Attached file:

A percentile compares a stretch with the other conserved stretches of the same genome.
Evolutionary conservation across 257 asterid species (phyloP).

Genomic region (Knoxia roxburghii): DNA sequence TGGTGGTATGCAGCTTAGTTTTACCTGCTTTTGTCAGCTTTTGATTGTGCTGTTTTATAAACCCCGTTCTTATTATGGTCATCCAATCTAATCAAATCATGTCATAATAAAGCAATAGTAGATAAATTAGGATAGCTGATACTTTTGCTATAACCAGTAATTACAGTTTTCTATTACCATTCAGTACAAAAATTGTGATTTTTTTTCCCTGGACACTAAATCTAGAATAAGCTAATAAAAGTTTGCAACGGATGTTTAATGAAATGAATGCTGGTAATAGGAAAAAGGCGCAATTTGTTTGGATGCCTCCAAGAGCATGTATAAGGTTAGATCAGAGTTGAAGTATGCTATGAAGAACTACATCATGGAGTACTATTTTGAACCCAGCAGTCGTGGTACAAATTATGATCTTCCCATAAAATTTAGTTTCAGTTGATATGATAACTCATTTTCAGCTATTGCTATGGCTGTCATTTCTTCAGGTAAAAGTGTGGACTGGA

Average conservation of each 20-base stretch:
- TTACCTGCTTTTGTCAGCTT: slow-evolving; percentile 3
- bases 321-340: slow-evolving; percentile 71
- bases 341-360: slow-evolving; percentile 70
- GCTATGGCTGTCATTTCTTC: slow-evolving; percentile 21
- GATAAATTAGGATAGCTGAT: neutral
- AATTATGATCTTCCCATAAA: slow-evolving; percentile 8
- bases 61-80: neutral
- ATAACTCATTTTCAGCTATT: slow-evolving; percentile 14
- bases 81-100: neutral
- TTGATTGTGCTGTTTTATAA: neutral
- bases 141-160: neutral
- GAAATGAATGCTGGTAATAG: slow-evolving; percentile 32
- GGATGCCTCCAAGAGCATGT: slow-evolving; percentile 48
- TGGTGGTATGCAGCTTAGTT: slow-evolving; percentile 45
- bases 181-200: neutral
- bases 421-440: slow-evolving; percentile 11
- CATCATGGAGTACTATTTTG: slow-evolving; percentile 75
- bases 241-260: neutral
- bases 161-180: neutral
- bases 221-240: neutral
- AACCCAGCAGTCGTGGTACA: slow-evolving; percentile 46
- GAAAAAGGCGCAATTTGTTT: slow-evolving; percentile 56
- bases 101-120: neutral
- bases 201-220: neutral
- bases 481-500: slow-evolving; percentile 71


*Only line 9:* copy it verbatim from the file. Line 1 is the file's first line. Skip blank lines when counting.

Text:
- GATAAATTAGGATAGCTGAT: neutral